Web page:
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Are horizons fingerprints of General Relativity ? and more questions

  1. Nov 13, 2006 #1
    Are horizons fingerprints of General Relativity,
    or should I reasonnably expect them in any theory of gravitation ?

    If you believe that horizons should be expected in most theories,
    what are the physical reasons, how could I conceive horizons as unavoidable ?

    On the contrary, why and how would you justify that horizon should not occur ?

    Are there experimental indications for the existence of horizons ?

    What are the mathematical conditions for the occurence of an horizon ?

    How and why was physics led to this new concept ???

    Thanks to enlarge my horizon on this topic!

  2. jcsd
  3. Nov 13, 2006 #2


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    Horizons come up in the simple case of the coordinate system of an accelerating observer in special relativity - the so called Rindler horizon which I've talked about before. A link which talks about this only in SR terms (but is still somewhat advanced) is

    http://gregegan.customer.netspace.net.au/SCIENCE/Rindler/RindlerHorizon.htm [Broken]

    A link to gravity is the equivalence principle, which suggests that the coordinate system of an accelerating spaceship is a useful analogy to a gravitational field.
    Last edited by a moderator: May 2, 2017
  4. Nov 14, 2006 #3


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    In other words, horizons are fingerprints of special relativity in noninertial frames.
  5. Nov 15, 2006 #4

    Could we not even say that the full SR is not needed ?

    Is it not enough to assume that accelerated particles can never exceed the speed of light: v<=c ?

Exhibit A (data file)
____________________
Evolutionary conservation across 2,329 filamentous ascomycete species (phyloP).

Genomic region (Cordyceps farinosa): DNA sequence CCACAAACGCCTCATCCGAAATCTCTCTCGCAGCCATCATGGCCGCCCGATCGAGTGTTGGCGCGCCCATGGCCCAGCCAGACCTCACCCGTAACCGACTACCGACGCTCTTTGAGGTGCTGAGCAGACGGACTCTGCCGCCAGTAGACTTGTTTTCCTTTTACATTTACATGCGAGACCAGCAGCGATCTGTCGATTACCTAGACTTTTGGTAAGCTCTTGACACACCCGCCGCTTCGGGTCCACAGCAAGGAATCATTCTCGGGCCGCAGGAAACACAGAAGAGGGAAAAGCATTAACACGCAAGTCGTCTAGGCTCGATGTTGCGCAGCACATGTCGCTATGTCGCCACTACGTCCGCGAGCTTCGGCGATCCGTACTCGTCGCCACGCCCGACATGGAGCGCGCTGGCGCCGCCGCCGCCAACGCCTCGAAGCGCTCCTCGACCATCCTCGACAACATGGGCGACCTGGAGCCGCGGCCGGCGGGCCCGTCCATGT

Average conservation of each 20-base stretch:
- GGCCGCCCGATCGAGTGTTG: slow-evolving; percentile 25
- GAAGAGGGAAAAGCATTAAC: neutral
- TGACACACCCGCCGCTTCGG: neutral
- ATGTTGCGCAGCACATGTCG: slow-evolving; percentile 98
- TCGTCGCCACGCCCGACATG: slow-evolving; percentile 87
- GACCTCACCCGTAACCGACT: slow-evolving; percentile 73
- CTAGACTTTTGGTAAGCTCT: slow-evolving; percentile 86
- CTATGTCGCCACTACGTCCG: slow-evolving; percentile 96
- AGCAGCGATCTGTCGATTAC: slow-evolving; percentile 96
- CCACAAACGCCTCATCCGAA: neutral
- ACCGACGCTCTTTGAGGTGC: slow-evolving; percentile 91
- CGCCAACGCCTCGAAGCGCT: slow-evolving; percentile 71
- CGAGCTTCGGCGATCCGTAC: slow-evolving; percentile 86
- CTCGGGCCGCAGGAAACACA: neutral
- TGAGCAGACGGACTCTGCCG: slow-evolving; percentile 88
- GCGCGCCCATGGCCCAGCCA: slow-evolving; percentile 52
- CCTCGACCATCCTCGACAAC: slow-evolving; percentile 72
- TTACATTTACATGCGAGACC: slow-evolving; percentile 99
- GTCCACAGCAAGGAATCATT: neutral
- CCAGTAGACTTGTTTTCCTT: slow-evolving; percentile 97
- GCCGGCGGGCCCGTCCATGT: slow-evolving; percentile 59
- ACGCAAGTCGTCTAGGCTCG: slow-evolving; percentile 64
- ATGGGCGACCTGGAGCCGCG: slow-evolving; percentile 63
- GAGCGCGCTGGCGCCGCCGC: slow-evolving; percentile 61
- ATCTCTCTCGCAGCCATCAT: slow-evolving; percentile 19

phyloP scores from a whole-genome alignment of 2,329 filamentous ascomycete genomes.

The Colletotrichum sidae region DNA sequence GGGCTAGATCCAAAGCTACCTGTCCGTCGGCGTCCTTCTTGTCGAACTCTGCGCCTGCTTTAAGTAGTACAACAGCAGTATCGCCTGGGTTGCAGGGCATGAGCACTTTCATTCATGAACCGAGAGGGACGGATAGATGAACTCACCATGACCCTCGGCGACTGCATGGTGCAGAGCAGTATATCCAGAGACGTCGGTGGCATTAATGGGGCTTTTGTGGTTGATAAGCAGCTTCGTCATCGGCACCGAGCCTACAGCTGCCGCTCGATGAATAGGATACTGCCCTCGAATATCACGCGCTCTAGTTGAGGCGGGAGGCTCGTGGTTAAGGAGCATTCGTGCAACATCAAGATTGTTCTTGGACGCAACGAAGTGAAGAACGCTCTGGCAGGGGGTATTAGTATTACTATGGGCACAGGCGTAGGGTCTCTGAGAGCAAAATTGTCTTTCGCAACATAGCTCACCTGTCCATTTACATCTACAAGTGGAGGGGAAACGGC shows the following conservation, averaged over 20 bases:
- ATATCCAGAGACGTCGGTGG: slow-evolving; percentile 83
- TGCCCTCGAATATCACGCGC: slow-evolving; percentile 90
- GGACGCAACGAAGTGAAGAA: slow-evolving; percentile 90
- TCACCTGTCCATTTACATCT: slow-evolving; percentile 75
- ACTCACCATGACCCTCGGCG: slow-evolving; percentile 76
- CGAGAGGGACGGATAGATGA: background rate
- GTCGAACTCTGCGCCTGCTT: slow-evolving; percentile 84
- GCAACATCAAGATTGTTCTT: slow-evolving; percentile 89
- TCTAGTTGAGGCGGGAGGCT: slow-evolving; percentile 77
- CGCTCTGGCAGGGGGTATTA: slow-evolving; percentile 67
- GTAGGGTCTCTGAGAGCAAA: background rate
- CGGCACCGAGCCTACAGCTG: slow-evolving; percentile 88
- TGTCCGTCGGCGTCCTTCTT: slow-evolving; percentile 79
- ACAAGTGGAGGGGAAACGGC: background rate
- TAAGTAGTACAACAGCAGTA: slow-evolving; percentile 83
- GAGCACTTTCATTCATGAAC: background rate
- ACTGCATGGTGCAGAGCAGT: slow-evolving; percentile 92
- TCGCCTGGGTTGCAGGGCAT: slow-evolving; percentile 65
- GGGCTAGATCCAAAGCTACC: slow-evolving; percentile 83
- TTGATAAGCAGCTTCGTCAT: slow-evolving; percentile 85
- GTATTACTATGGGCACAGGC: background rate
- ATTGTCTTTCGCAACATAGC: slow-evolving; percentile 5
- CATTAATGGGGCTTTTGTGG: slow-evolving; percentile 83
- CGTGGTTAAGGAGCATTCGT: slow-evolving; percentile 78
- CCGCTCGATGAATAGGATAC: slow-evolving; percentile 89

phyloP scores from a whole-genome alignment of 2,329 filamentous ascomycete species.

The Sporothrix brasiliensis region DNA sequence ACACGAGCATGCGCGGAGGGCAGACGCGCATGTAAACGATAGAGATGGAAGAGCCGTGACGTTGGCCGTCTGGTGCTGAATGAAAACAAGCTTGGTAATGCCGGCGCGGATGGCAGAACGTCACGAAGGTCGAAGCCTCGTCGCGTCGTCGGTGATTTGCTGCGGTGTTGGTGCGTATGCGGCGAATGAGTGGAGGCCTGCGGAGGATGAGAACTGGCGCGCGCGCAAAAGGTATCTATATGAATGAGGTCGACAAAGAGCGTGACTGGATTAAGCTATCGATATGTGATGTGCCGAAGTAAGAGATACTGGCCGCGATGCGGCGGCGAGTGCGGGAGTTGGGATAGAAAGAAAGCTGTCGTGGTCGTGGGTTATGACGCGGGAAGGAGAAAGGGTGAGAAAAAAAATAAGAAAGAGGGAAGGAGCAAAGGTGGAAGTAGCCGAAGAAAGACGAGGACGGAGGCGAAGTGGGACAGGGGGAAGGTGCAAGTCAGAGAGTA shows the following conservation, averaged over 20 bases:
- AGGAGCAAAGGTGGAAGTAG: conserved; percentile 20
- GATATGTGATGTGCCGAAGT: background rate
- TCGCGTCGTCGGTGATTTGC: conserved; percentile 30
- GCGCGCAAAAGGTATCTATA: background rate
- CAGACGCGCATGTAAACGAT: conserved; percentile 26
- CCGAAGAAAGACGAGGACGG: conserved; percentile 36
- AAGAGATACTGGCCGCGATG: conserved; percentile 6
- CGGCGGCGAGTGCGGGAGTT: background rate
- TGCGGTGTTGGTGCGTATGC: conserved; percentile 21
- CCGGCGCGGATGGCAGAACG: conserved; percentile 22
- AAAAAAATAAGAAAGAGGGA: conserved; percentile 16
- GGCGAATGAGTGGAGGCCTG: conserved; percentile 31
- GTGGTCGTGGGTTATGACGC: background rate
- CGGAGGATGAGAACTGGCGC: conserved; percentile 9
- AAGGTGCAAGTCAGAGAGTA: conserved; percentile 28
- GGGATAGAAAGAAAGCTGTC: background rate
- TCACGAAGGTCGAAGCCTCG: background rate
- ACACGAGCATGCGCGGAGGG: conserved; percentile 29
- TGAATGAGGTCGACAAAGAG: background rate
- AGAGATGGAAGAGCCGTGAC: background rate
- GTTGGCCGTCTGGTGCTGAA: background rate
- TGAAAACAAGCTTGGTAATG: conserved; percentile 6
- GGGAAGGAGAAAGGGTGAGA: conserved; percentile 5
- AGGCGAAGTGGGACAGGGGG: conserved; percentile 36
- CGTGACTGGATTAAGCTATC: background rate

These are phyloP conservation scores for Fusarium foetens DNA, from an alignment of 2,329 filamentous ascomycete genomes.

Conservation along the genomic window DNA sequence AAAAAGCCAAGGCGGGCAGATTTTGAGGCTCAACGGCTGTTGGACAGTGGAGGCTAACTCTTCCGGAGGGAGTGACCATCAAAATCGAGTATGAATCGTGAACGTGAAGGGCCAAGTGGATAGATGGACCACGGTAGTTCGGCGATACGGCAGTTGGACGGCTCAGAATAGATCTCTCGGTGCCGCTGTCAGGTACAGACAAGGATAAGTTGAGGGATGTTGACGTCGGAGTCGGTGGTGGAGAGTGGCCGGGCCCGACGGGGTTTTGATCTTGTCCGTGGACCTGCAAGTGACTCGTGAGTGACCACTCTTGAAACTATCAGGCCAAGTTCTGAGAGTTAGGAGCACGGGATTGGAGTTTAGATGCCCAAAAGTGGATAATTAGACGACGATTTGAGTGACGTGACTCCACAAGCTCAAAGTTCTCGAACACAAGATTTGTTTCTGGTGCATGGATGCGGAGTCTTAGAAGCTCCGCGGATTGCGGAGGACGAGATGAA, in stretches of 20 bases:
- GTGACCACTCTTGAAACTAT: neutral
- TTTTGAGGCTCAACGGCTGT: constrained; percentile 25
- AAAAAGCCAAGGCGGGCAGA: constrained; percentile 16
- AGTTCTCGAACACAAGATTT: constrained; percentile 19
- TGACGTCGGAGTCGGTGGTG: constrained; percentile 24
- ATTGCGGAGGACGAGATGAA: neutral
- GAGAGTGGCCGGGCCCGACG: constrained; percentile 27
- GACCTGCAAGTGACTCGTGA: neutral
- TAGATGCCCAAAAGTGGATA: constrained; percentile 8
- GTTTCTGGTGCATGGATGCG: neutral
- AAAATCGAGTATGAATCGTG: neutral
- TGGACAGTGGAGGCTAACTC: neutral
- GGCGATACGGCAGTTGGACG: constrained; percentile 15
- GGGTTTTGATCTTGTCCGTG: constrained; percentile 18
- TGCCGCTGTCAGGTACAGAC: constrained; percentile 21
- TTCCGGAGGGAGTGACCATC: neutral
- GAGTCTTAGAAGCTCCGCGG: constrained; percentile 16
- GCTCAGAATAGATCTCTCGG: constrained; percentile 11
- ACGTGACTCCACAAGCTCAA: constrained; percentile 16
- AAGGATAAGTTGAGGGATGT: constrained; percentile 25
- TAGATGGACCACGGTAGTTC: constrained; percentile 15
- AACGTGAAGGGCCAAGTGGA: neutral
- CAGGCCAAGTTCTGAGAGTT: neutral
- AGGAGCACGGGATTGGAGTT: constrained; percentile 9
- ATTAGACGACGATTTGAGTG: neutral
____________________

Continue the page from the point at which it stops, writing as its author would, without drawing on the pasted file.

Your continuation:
Indefinitively accelerated particles will reach c assymptotically. This assymptote divides the space in two half. One of these half-space can interact with the accelerated particle. The other half-space can never interact with it: an horizon appears (Rindler).

    The EP makes the bridge to gravitational fields.

    Thanks for your decisive help.

  6. Nov 15, 2006 #5


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    In GR you require that metric locally takes a Minkowski form. For that reason, I think that SR is needed.
  7. Nov 19, 2006 #6

    Chris Hillman

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    Are horizons predicted by gravitation theories generally?

    Hi again, Michel,

    There are several things you might mean by "unavoidable" here. I will interpret your question as follows: if we construct a viable relativistic classical field theory of gravitation (any such theory must neccessarily closely mimic gtr), and study the spherically symmetric vacuum solutions to the field equations in our theory, should we expect to find that event horizons are predicted by this theory? (Clearly, this is a rather limited interpretation of when a theory can be said to "predict event horizons", but at least it is comparatively straightforward to check!)